US likely to face more tornado-spawning supercell storms as the world heats up

The United States is likely to experience more supercell storms that generate tornadoes and hail as the world heats up, according to a new study.

Supercells are a type of large thunderstorm found most commonly in central parts of the US, according to the National Oceanic and Atmospheric Administration.

A 6.6 per cent increase in supercells is predicted nationwide by the study, published in the Bulletin of the American Meteorological Society.

A 25.8 per cent increase is also projected in the scale and duration of the strongest supercells, based on a “moderate” level of emissions rise in the coming decades.

In parts of the south, there will be an even greater increase in supercells, according to the study, which includes the area of Rolling Fork, Mississippi where a massive tornado killed dozens of people and oblierated most of the buildings last Friday.

The study used computer simulations to predict what will happen in the coming decades, based on how successful countries are in cutting planet-heating carbon emissions.

But it seems like a stormier future is already here, according to the study’s authors.

“The data that I’ve seen has persuaded me that we are in this experiment and living it right now,” said lead author Walker Ashley, a professor of meteorology and disaster geography at Northern Illinois University.

“What we’re seeing in the longer term is actually occurring right now.”

The US has experienced an increasing number of tornadoes in the past decade. The latest assessment from the world’s leading scientific body, the Intergovernmental Panel of Climate Change, found that the intensity and frequency of storms is increasing as the planet warms.

While the study has predicted a general increase in supercell counts, its findings also largely point to significant shifts in where and when such storms hit – generally more east of Interstate 35 which runs through east central Texas, Oklahoma and Kansas, and fewer to the west.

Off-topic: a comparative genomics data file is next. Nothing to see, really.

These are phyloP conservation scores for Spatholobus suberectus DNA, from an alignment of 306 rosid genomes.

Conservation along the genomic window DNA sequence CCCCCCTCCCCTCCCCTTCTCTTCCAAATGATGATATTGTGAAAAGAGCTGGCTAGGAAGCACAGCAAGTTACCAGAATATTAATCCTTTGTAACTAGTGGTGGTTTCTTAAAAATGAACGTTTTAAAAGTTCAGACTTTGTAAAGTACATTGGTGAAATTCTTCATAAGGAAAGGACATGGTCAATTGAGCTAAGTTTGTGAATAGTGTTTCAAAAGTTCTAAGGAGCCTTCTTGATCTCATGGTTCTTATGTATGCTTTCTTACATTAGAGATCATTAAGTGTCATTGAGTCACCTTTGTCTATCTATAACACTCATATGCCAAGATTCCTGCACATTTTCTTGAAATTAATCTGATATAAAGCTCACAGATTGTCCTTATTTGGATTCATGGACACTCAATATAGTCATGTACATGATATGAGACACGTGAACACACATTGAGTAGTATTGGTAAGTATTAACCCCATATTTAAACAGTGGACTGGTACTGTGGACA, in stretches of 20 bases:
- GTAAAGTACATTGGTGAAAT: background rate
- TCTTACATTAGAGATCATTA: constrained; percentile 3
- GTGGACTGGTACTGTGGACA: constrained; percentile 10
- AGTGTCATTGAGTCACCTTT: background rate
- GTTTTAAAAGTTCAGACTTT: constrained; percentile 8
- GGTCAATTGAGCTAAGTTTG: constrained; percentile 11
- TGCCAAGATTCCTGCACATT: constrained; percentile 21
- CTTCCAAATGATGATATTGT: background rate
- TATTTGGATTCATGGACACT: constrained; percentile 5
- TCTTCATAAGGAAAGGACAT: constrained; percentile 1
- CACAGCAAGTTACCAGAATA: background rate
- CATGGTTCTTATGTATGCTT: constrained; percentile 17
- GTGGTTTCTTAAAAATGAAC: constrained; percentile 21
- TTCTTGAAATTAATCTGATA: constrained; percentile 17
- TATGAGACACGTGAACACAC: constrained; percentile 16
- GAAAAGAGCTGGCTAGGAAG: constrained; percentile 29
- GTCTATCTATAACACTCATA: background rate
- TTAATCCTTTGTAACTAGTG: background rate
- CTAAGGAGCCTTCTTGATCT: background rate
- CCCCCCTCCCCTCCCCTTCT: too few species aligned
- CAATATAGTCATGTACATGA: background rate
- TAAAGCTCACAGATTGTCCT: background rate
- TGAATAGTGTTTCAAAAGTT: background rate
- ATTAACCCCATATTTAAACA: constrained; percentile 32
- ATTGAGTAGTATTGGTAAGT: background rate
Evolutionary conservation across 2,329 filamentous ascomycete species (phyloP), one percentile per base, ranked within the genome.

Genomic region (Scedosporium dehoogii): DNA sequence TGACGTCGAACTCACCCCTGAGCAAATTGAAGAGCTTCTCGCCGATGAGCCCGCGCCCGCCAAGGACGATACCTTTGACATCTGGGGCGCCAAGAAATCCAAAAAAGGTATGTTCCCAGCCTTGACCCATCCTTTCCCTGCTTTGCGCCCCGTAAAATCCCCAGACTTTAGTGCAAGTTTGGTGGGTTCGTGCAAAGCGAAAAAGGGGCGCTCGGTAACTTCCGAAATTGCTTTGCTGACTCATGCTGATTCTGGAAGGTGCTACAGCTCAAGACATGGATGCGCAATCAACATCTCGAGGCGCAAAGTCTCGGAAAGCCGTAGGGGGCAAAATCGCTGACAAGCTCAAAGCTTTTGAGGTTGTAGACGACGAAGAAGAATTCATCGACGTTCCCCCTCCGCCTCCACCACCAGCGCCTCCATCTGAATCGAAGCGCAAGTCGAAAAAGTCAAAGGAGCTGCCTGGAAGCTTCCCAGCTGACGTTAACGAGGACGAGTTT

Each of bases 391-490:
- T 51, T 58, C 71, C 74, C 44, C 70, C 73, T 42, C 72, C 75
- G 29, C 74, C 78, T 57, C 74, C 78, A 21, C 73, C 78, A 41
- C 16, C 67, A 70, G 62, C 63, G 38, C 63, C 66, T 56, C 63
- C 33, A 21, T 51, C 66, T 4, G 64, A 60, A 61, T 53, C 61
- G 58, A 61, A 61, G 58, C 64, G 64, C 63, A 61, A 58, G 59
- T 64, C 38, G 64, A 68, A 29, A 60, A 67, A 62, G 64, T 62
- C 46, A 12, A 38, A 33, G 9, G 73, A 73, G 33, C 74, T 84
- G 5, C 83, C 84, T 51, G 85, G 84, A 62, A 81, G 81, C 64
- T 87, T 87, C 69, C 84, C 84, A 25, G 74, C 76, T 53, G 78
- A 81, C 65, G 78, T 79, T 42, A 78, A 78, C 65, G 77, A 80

If global heating was more moderate – less than the world is headed for based on current emissions – parts of eastern Mississippi and eastern Oklahoma are projected to get three more supercells every two years and eastern Texas, Arkansas, Louisiana, Alabama, western Tennessee and eastern Georgia would get one more supercell every other year.

The lethal storms will edge eastward to strike more frequently in more populous areas, like the southern states of Alabama, Mississippi and Tennessee.

Past studies have been unable to forecast supercells and tornadoes in future climate simulations because they, especially tornadoes, are small-scale events that global computer models can’t see.

Mr Ashley and co-author Victor Gensini, another meteorology professor at Northern Illinois University and a longtime tornado expert, used smaller regional computer models and compensated for their reduced computing power by spending two years running simulations and crunching data.

They pointed out that the supercell storm that devastated Rolling Fork was a single event that can’t be connected to the climate crisis. However, it does fit that projected and more dangerous pattern, including more nighttime strikes in a southern region with more people, poverty and vulnerable housing than where storms hit last century.

Supercells are nature’s ultimate storms that produce significant tornadoes and hail. They have a rotating powerful updraft of wind and can last for hours.

Tall, anvil-shaped and sky-filling, supercells spawned the 2013 Moore, Oklahoma tornado that killed 51 people, the 2011 Joplin, Missouri tornado outbreak had killed 161 people and a supercell outbreak in 2011 had killed more than 320 people in Alabama, Mississippi and Tennessee.

The study authors attributed the increase in supercell activity to the climate crisis, specifically hotter and drier conditions in the southwest and a hotter, more unstable Gulf of Mexico.

The resulting cap on where storms can brew in springtime means supercells form later and further eastward than usual, leading to a higher risk of storms in densely populated areas in the eastern US.

Populations that come under more risk of supercell storms are also poorer and more frequently live in mobile or manufactured homes, which are more dangerous places to be in when tornadoes strike.

Additional reporting by agencies